# Power series representation

1. Dec 15, 2009

### rent981

1. Find a power series for F(x)= 3/4x^3-5, where c=1
2. power series = 1/a-r

3. What I did was take a derivative to get a similar function that was easier to solve. I used 1/x^3-1. Then I found a series for that function. Which I got $$\sum$$(x^3)^n. Then I added back from my orginal problem and got $$\sum$$(4/3x)^3n does this look at all right?

2. Dec 15, 2009

### Staff: Mentor

Without parentheses it's difficult to tell what your function F is. It should be interpreted as (3/4)*x^3 - 5, but I don't think that's what you had in mind.

3. Dec 15, 2009

### phsopher

Doesn't seem right to me. How does the 5 affect your result for instance?

From the geometrical series you know that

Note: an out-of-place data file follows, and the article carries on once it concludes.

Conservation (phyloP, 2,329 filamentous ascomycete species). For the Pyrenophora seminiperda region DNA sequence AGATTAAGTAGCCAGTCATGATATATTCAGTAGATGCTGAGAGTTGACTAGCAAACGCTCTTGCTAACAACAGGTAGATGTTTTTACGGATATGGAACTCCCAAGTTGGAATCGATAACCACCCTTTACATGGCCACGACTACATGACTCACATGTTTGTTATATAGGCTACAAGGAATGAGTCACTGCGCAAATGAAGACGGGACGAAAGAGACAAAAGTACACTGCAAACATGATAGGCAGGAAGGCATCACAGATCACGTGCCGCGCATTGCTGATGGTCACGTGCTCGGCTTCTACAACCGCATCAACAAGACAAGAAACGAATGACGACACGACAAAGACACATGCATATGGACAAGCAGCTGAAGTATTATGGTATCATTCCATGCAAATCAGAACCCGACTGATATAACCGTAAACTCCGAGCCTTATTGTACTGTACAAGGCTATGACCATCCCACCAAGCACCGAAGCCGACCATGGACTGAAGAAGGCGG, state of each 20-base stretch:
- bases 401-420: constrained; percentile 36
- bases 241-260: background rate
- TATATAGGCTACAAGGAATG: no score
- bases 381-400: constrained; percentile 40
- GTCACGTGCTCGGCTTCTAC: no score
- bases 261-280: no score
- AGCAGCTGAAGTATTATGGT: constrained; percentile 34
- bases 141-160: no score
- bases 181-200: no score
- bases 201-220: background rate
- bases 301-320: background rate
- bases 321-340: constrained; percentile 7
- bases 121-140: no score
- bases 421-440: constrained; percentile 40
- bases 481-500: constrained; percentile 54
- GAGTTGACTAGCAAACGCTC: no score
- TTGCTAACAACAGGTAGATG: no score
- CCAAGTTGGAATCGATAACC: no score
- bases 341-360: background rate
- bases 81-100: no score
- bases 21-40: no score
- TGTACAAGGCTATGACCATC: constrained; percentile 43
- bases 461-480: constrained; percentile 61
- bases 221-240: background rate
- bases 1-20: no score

$$\frac{1}{1-x} = \sum_{n=0}^{\infty} x^n$$

$$\frac{3}{4x^3 - 5}$$

is already almost in the same form, all you have to do is manipulate it a little bit.

4. Dec 15, 2009

### rent981

Ok if I rewrite I need to make the first term of the denominator 1. So I divide by -5. So then does the sum from 0 to infinity of (-3/5)(x)^3n look better?

5. Dec 15, 2009

### phsopher

Where did the 4 go?

6. Dec 15, 2009

### rent981

oops. Im meant to write [infinity]\sum[/n=0] (-3/5)(4x)^3n.

7. Dec 15, 2009

### rent981

$$\frac{1}{1-x} = \sum_{n=0}^{\infty} x^n (-3/5)(4x)^3n$$

8. Dec 15, 2009

### rent981

does that look ok?

9. Dec 15, 2009

### phsopher

When you divide by five you should do that to the whole denominator. And you have too much x's in there though I suspect that's a typo.

10. Dec 15, 2009

### rent981

Yes that was a typo. So.....$$\sum$$ (from 0-infinty) (-3/5)(4/5X)^3n would be ok? Sorry this is a new topic for me. Thanks you so much for helping!!!

11. Dec 15, 2009

### phsopher

Almost, except that 4/5 is not cubed so it's power is n:

$$\frac{3}{4x^3 - 5} = -\frac{3}{5} \frac{1}{1-\frac{4x^3}{5}} = -\frac{3}{5}\sum_{n=0}^{\infty} (\frac{4x^3}{5})^n$$